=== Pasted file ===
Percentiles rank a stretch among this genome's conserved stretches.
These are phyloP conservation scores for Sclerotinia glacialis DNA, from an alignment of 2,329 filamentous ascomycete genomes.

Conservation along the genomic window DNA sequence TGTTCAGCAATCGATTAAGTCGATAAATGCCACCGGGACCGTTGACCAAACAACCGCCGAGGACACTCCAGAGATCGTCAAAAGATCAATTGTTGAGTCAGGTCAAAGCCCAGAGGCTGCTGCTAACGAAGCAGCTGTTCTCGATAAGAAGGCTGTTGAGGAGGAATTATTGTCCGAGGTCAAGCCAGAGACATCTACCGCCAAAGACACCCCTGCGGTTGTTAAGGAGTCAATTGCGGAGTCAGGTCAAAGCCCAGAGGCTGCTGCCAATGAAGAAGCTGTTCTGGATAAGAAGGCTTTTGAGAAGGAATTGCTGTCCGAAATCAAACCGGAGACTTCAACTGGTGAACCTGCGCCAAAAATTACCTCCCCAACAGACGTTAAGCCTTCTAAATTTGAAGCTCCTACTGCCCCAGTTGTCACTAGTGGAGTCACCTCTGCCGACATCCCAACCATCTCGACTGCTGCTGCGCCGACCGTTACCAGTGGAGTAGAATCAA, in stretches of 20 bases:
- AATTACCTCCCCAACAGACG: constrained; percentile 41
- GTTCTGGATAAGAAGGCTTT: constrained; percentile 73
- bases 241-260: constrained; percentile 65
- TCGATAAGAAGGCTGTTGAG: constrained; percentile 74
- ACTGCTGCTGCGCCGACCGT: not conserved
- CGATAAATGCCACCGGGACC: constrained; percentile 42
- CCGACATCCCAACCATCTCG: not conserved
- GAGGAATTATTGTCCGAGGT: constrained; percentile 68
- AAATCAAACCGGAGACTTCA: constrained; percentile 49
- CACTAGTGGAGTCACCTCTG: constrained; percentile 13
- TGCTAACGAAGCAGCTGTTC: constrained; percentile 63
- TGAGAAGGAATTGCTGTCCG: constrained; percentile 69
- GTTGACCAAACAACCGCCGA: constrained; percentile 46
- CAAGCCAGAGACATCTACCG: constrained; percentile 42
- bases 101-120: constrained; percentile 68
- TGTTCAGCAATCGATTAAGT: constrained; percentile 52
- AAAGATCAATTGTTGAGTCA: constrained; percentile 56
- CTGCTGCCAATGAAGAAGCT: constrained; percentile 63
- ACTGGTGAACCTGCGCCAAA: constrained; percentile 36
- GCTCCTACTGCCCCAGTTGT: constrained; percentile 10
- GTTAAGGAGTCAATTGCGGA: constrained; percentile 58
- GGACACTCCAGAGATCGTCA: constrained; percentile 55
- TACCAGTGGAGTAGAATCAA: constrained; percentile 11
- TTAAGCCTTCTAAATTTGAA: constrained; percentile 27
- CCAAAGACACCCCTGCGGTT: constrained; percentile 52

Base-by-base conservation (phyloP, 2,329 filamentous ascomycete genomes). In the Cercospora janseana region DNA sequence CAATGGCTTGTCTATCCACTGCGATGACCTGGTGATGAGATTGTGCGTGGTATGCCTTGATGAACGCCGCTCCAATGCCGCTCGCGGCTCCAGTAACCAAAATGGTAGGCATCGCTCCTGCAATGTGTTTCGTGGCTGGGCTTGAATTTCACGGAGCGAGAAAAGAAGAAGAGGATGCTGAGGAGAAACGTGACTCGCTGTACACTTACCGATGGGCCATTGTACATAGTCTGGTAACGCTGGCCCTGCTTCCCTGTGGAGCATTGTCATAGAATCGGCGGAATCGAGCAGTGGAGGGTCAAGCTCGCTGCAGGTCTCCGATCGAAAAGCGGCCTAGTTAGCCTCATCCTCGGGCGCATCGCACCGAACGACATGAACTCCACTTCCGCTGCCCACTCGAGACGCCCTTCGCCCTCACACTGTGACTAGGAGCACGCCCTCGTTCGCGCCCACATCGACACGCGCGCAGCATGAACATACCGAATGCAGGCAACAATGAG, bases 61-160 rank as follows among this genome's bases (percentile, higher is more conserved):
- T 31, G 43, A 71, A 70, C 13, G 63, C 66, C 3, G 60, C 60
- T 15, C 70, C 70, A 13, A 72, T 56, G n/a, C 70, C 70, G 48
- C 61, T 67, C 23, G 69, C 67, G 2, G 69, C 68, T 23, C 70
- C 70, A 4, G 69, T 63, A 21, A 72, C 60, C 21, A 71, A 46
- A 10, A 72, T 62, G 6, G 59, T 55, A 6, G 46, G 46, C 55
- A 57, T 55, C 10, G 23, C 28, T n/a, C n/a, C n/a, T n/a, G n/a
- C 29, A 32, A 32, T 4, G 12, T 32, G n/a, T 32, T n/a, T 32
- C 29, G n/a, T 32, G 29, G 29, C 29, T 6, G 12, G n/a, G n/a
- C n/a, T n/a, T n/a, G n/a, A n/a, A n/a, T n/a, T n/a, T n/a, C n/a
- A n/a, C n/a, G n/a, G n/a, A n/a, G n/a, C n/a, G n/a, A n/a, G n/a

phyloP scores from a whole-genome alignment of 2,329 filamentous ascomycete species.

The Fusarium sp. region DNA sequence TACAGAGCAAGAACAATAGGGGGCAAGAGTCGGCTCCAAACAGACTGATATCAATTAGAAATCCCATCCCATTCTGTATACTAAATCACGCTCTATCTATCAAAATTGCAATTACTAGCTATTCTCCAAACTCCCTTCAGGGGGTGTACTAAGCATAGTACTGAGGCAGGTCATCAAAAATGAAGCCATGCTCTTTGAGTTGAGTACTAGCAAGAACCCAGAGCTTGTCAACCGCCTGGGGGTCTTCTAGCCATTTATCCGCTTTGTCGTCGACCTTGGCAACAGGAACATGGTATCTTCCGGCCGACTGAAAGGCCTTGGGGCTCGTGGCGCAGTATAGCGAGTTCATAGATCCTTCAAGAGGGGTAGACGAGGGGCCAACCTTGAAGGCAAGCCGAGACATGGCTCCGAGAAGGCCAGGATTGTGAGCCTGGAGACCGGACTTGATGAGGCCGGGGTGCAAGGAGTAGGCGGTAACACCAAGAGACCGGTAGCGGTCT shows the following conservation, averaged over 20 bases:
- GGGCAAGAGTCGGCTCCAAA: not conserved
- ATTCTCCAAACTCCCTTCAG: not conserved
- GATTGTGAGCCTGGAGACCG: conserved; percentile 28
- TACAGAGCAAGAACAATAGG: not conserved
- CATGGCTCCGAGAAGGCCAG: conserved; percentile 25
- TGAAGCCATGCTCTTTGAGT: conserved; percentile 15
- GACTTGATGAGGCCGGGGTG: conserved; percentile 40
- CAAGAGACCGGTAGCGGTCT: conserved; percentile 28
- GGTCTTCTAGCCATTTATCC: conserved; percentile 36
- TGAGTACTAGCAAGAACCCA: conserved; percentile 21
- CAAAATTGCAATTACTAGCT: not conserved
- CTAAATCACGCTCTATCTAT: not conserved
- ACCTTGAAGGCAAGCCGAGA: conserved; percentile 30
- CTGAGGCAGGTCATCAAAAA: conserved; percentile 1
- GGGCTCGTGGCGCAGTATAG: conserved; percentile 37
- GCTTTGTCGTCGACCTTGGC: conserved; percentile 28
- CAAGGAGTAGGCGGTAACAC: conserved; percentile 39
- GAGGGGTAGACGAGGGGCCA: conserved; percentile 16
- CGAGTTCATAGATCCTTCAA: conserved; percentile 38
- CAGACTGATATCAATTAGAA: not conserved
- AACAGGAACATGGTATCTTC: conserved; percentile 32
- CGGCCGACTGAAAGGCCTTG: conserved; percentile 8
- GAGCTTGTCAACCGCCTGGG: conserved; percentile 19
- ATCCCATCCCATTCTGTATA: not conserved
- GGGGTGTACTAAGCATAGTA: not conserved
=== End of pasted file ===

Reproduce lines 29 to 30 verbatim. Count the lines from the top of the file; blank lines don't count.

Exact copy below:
Base-by-base conservation (phyloP, 2,329 filamentous ascomycete genomes). In the Cercospora janseana region DNA sequence CAATGGCTTGTCTATCCACTGCGATGACCTGGTGATGAGATTGTGCGTGGTATGCCTTGATGAACGCCGCTCCAATGCCGCTCGCGGCTCCAGTAACCAAAATGGTAGGCATCGCTCCTGCAATGTGTTTCGTGGCTGGGCTTGAATTTCACGGAGCGAGAAAAGAAGAAGAGGATGCTGAGGAGAAACGTGACTCGCTGTACACTTACCGATGGGCCATTGTACATAGTCTGGTAACGCTGGCCCTGCTTCCCTGTGGAGCATTGTCATAGAATCGGCGGAATCGAGCAGTGGAGGGTCAAGCTCGCTGCAGGTCTCCGATCGAAAAGCGGCCTAGTTAGCCTCATCCTCGGGCGCATCGCACCGAACGACATGAACTCCACTTCCGCTGCCCACTCGAGACGCCCTTCGCCCTCACACTGTGACTAGGAGCACGCCCTCGTTCGCGCCCACATCGACACGCGCGCAGCATGAACATACCGAATGCAGGCAACAATGAG, bases 61-160 rank as follows among this genome's bases (percentile, higher is more conserved):
- T 31, G 43, A 71, A 70, C 13, G 63, C 66, C 3, G 60, C 60